The Chaneys subsequently tendered the defense of the Matson action to Allstate and requested that Allstate defend and indemnify them for any damages recovered in that litigation. Allstate accepted the Chaneys' tender of defense under a reservation of rights. Allstate subsequently filed the instant declaratory relief action based on diversity jurisdiction in this Court on October 8, 1991, seeking a declaration of its rights and liabilities under the subject policy. On March 9, 1992, this Court approved a stipulated judgment between Allstate and the Chaneys in which the Chaneys agreed that the subject policy provides no coverage for the damages sought in the Matson action. See Stipulated Judgment (filed March 9, 1992), Glad Decl., Ex. "D." Thus, the instant litigation is proceeding only between Allstate and Matson.



 A. Legal Standard For Summary Judgment

 Allstate moves for summary judgment on the ground that the Chaneys' homeowner's insurance policy does not provide coverage for damages sought in the underlying action. Summary judgment is proper where it is established that there is no genuine issue of material fact and that the movant is entitled to judgment as a matter of law. Fed. R. Civ. P. 56(c); Celotex Corp. v. Catrett, 477 U.S. 317, 322-23, 91 L. Ed. 2d 265 , 106 S. Ct. 2548 (1986). Summary judgment is warranted against a party which "fails to make a showing sufficient to establish the existence of an element essential to that party's case, and on which that party will bear the burden of proof at trial." Id.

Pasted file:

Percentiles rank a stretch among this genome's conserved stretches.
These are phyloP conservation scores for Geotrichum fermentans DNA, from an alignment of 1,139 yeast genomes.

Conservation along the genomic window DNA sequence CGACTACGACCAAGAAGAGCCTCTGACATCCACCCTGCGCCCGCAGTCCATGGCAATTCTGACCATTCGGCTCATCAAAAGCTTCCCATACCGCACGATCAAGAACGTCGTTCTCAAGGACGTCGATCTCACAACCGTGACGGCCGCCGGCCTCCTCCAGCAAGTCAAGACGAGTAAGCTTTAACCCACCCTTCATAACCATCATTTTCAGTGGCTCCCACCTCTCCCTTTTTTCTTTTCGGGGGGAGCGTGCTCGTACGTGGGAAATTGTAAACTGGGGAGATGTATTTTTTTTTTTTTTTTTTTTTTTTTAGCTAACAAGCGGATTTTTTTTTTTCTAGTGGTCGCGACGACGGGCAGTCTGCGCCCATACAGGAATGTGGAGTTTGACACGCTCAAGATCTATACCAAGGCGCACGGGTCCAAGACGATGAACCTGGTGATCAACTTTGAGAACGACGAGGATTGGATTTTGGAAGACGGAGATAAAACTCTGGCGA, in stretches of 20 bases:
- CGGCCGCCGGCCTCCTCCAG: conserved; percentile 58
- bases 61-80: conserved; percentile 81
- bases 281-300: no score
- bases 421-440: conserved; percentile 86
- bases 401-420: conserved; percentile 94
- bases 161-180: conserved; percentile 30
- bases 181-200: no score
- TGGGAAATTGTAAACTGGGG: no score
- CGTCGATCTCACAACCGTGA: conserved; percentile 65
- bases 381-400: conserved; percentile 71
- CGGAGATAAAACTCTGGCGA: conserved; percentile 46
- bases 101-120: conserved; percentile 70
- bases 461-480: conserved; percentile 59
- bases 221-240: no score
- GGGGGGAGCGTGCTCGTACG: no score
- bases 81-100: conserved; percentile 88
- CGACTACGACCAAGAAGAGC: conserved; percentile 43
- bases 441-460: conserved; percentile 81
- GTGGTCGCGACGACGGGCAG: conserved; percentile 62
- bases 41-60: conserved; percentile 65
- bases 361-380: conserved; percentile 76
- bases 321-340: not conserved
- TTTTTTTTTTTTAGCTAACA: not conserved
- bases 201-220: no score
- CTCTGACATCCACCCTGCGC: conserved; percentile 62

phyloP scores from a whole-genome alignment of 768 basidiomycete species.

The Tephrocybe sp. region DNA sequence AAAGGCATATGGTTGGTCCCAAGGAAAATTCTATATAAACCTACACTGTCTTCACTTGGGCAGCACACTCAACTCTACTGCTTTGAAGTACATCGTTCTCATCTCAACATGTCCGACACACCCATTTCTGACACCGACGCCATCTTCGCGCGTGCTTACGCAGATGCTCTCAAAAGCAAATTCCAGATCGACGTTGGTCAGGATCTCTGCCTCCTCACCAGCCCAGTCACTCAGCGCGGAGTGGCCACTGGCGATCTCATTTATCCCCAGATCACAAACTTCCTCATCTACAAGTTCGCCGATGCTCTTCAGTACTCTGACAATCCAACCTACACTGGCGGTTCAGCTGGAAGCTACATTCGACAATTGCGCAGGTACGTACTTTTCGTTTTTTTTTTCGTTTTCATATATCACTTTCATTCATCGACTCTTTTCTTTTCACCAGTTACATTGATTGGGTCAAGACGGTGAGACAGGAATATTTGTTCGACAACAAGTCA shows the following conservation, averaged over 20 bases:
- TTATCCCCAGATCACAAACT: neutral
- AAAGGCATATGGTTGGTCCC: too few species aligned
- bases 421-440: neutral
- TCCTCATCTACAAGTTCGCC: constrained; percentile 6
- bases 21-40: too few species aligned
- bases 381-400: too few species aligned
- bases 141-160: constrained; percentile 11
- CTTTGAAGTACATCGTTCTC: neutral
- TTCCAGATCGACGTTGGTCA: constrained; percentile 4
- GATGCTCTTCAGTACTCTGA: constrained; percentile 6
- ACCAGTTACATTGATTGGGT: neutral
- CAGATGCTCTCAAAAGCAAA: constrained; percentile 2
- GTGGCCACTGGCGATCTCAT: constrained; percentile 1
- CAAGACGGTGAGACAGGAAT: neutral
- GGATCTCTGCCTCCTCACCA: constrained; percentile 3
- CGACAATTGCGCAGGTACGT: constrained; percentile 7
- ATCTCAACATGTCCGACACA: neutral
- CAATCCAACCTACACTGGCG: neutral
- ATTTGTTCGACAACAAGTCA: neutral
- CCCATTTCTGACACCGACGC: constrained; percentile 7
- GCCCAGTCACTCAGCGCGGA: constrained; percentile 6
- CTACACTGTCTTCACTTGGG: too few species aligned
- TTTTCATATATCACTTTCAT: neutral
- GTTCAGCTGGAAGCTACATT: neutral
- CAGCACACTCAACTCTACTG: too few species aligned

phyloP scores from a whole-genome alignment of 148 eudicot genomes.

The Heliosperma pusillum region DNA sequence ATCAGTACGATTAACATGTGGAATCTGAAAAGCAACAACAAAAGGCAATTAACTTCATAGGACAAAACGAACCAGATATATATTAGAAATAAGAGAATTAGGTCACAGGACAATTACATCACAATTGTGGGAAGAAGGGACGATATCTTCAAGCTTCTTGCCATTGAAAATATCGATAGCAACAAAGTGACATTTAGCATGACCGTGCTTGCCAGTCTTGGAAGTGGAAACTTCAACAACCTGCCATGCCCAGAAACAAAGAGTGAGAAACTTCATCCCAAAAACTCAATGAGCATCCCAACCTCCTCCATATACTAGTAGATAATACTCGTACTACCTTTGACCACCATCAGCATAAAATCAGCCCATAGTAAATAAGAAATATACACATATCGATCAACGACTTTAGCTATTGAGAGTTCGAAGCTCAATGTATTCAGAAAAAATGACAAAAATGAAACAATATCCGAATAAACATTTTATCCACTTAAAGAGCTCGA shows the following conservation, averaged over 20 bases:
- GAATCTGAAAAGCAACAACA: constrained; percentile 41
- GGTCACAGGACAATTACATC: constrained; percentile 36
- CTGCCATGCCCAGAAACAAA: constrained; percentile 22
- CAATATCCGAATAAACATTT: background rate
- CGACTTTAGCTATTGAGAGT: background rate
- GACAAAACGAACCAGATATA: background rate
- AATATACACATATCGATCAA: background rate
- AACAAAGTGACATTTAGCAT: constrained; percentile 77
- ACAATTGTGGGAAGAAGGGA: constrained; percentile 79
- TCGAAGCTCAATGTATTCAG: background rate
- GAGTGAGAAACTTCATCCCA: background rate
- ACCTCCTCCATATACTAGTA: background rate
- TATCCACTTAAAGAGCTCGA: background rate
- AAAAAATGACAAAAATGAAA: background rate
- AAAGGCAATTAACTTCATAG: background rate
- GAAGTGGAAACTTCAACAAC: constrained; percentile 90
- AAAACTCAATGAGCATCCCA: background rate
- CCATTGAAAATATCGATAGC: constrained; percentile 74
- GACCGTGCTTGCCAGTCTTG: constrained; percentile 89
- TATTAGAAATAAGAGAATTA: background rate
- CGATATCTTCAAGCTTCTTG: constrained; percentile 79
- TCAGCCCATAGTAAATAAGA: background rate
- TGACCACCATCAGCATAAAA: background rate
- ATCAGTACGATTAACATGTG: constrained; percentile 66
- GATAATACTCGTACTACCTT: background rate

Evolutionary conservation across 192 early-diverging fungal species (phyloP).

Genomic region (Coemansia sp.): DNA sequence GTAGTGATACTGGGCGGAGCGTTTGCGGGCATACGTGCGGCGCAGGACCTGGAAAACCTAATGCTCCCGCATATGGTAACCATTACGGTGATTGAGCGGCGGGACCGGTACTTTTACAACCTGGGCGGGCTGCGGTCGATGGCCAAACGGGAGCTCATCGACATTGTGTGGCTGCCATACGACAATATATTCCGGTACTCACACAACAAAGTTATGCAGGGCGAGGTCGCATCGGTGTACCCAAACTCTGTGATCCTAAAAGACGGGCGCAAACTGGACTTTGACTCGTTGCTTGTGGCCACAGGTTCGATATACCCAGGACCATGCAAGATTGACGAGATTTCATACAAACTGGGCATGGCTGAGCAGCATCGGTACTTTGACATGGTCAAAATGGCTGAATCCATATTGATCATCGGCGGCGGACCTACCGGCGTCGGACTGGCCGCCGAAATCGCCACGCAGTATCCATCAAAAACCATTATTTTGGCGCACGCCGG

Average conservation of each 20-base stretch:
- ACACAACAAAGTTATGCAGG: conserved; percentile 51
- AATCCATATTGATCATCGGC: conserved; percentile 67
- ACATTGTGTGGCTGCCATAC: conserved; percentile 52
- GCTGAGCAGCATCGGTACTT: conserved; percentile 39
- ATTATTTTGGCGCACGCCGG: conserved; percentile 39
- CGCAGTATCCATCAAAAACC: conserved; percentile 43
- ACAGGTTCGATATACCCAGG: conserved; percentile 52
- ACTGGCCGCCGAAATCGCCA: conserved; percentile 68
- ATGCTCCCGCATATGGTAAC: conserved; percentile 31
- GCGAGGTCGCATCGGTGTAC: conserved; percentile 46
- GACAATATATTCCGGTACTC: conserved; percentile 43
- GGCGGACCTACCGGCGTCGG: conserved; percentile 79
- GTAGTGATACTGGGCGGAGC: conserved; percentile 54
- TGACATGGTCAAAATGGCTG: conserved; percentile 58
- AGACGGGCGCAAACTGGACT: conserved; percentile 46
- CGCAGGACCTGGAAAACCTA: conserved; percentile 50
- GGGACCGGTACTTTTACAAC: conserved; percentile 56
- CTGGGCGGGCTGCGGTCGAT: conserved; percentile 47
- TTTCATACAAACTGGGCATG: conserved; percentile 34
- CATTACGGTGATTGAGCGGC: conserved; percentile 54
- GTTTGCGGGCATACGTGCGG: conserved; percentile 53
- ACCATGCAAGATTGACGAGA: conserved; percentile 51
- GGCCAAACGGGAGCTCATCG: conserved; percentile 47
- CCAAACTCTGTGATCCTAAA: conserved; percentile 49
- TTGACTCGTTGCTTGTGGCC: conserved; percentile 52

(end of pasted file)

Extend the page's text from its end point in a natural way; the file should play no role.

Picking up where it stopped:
The interpretation of an insurance policy is generally a question of law for the Court. See Allstate Ins. Co. v. Miller, 743 F. Supp. 723, 724 (N.D. Cal. 1990). The insured, not the insurer, has the burden of establishing that a loss comes within the basic scope of coverage. Chamberlain v. Allstate Ins. Co., 931 F.2d 1361, 1364 (9th Cir. 1991). Accordingly, if the Court finds that the policy provides no coverage for the damages sought against the insured, the insurer need not provide the insured with a defense, id., and summary judgment in the insurer's favor is proper, Allstate Ins. Co. v. Hansten, 765 F. Supp. 614, 617 (N.D. Cal. 1991).

 B. Coverage Under the Allstate Policy

 It is a well settled rule of insurance law that an insurer has a duty to defend its insured against legal claims for which the insured may be potentially liable. Gray v. Zurich Insurance Co., 65 Cal. 2d 263, 266-267, 54 Cal. Rptr. 104 , 419 P.2d 168 (1966). The insured's "potential" liability "must be analyzed and determined . . . from facts available to the insurer from the complaint or other sources available to it at the time of the tender of defense." CNA Cas. of Cal. v. Seaboard Sur. Co., 176 Cal. App. 3d 598, 605 (1986). The insurer's obligation, however, is not unlimited; the duty to defend must be measured by the nature and kind of risks covered by the policy. Gray, 65 Cal. 2d at 275 . Where there is no potential liability under a policy, the insurer has no duty to defend its insured. Hansten, 765 F. Supp. at 617.